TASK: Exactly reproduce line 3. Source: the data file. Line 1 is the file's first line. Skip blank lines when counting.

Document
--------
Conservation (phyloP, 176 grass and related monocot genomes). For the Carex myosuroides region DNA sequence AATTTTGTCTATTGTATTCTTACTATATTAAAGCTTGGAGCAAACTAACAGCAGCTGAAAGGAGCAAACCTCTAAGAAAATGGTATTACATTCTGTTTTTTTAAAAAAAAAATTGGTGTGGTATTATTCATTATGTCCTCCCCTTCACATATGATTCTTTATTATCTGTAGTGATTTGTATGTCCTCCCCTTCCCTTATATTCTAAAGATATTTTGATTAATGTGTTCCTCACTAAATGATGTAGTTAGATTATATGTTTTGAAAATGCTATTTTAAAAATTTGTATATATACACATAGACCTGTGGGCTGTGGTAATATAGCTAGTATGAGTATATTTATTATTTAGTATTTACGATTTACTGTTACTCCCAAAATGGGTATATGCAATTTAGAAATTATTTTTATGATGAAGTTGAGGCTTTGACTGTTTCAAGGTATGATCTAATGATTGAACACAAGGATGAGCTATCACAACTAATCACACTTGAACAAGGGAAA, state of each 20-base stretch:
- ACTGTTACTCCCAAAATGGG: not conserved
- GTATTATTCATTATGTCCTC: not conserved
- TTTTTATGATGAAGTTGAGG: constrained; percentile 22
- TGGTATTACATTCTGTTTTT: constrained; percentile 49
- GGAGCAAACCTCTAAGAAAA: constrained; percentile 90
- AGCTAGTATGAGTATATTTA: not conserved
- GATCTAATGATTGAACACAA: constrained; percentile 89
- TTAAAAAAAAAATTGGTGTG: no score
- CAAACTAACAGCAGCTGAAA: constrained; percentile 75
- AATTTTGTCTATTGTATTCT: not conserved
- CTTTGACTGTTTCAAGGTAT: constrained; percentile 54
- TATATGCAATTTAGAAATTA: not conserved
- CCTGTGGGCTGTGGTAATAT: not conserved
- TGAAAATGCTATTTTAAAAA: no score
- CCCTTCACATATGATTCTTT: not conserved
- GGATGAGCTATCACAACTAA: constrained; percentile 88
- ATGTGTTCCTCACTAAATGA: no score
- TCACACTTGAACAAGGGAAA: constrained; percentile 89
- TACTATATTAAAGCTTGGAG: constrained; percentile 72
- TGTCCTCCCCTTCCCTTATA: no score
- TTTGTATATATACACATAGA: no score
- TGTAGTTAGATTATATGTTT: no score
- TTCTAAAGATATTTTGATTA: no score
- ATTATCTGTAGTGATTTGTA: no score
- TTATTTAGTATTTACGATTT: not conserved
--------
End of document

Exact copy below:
- GTATTATTCATTATGTCCTC: not conserved